Banning the cane started the slide in pupil discipline, parents believe

BEHAVIOUR among schoolchildren has got worse since the cane was abolished, according to parents.

Government research showed some mothers and fathers believed corporal punishment was an “effective method of control” when they were at school. They said the decision to outlaw corporal punishment had contributed to a decline in discipline.

The comments — in a study for the Department for Children, Schools and Families — come just months after a fifth of teachers called for the cane to be reintroduced to restore order in the classroom.

This week, a report by Ofsted suggested traditional discipline methods such as suspending hundreds of troublemakers at a time and banning children with shaven heads and designer trainers was a good deterrent.

Corporal punishment, including the use of the cane and ruler, was abolished in state schools in 1987, and 1998 in the fee-paying sector.

In the latest study, 48 adults were interviewed to gauge their perception of behaviour among young people. When asked to describe what they felt was behind a decline in discipline, they made a series of observations.

These included the “increasing demands on teachers, leaving them less effective to teach and discipline effectively”.

The group, which included 32 parents, also cited the “suitability of some teachers to the profession”, suggesting that some lacked an ability to “instil respect and good behaviour among teenage pupils”.

They added that “the removal of corporal punishment in schools, which many felt had been an effective method of control in their day”, also affected discipline standards.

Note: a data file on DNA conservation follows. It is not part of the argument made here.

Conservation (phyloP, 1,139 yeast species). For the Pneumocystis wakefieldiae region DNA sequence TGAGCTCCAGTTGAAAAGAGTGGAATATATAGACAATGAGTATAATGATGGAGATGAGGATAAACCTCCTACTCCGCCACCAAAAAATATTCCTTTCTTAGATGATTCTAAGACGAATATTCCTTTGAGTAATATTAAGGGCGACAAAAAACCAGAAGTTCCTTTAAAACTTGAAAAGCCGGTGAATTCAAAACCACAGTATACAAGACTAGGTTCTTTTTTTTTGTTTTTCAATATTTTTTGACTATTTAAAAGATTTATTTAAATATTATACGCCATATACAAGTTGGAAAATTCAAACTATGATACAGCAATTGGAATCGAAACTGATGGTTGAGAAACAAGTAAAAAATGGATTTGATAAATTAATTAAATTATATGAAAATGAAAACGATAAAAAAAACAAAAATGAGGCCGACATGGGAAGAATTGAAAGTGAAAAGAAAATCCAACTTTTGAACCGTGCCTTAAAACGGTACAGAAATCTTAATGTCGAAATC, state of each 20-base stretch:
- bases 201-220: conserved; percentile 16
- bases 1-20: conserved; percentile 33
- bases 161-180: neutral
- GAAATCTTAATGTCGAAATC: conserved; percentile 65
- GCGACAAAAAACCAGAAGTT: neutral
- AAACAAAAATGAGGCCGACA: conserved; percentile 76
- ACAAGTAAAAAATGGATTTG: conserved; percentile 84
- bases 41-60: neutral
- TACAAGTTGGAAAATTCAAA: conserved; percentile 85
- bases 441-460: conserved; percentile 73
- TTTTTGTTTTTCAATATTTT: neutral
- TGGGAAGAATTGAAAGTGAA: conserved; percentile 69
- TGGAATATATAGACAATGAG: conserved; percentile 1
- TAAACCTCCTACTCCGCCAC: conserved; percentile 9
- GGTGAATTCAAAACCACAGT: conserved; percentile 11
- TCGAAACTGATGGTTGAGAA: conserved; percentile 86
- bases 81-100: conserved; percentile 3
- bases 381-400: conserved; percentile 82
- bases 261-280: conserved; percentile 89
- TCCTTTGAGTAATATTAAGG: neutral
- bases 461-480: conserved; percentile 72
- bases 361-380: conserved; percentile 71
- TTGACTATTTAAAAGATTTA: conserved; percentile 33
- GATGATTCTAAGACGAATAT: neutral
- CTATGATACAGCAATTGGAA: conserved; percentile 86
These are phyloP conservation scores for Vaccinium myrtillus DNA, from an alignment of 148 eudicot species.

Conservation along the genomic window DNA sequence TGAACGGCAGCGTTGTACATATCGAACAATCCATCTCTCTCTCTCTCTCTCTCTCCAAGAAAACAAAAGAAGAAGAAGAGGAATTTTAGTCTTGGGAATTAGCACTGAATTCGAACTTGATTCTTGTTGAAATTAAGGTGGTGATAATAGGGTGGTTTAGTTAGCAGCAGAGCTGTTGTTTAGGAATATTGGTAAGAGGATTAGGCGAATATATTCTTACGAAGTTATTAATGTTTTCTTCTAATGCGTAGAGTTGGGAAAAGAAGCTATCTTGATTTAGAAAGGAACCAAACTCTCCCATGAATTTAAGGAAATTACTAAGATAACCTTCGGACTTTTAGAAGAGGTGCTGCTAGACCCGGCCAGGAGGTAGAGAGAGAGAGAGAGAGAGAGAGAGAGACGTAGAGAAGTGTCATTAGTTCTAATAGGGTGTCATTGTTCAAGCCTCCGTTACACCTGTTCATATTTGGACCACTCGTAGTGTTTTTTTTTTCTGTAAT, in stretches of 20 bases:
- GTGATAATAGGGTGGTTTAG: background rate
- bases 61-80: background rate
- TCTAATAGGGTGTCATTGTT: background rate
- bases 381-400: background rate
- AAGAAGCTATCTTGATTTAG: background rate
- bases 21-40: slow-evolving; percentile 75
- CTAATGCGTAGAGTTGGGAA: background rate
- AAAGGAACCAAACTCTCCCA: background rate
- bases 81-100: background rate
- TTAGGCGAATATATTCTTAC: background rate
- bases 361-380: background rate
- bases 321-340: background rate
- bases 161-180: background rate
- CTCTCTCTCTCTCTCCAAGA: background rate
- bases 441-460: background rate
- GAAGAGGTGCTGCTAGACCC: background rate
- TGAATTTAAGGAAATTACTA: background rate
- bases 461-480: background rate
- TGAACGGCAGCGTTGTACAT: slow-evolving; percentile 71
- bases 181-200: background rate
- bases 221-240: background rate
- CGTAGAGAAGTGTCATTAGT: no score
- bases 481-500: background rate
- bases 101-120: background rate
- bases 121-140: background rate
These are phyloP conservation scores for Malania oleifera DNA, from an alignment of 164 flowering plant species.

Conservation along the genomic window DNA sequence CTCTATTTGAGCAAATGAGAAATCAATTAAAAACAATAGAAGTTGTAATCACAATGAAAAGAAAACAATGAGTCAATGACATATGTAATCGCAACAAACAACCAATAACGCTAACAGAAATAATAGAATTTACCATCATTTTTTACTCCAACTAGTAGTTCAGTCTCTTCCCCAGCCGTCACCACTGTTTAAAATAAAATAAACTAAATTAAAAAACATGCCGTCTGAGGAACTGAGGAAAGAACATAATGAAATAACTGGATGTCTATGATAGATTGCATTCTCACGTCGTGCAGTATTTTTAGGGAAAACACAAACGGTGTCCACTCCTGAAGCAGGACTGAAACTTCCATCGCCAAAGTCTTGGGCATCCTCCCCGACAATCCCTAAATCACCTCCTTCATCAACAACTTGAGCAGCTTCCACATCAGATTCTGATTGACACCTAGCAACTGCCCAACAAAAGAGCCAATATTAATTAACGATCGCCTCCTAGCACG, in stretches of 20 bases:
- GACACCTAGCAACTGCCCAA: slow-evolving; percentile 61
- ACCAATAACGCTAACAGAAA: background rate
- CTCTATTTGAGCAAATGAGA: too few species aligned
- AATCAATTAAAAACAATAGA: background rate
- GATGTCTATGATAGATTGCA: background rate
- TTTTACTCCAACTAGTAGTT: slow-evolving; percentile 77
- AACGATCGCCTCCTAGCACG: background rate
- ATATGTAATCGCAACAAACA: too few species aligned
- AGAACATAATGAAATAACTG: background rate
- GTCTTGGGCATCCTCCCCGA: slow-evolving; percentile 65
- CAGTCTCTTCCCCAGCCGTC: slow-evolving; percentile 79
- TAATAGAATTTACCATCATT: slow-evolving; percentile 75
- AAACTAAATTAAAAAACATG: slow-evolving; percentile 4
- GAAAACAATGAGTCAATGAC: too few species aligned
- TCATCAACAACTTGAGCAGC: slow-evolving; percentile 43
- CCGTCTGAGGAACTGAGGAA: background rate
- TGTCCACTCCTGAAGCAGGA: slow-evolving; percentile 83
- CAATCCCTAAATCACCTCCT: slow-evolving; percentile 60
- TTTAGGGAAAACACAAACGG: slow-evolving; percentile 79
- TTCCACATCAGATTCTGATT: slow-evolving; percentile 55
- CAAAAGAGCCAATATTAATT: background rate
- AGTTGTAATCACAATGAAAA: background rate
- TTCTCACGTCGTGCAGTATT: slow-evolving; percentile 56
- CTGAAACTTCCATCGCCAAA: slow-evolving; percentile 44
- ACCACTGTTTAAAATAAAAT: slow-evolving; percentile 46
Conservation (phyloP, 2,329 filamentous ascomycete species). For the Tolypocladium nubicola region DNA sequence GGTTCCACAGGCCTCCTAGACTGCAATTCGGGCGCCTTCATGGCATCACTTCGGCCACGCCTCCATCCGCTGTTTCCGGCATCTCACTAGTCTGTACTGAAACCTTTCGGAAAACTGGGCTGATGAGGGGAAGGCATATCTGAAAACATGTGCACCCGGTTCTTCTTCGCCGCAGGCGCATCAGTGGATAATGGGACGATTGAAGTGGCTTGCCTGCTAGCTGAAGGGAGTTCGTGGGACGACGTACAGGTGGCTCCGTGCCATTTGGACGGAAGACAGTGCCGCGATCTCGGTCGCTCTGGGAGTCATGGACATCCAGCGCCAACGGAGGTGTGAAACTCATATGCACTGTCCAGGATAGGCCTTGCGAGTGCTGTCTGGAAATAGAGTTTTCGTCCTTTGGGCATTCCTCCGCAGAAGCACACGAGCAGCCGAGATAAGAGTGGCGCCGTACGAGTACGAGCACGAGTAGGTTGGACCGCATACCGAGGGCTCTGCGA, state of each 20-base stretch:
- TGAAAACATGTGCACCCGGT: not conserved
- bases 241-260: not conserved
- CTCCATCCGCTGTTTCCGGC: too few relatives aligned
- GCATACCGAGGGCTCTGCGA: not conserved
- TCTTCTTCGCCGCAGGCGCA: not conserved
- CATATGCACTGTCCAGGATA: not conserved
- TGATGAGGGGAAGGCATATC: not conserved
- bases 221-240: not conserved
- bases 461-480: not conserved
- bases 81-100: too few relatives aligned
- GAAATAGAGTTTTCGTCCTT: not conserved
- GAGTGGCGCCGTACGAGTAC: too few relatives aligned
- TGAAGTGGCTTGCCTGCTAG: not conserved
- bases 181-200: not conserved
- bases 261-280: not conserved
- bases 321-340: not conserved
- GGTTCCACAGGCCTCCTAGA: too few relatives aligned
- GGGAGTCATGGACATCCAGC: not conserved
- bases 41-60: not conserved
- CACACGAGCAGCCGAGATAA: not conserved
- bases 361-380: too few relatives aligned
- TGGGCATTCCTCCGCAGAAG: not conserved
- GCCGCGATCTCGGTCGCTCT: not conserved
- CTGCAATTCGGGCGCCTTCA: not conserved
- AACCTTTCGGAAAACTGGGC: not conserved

Margaret Morrissey, of the campaign group Parents Outloud, said: “When it was used as a threat, rather than being used to actually hit a child, corporal punishment was often an effective deterrent.

“I am just not convinced that in the present climate there is a possibility it can come back. Can you imagine the number of compensation claims it would lead to?

“I really do believe that the problem for the deteriorating behaviour is the political correctness of the last 10 years that has told children to stand up and complain the moment someone tries to tell them off.”

A spokesman for the Department for Children, Schools and Families said: “This is not evidence that anyone wants a return to corporal punishment in schools.

“Since its abolition, there has been no widespread demand for a change in this position.”

A survey of more than 6,000 teachers last year found more than a fifth believed the cane should be brought back.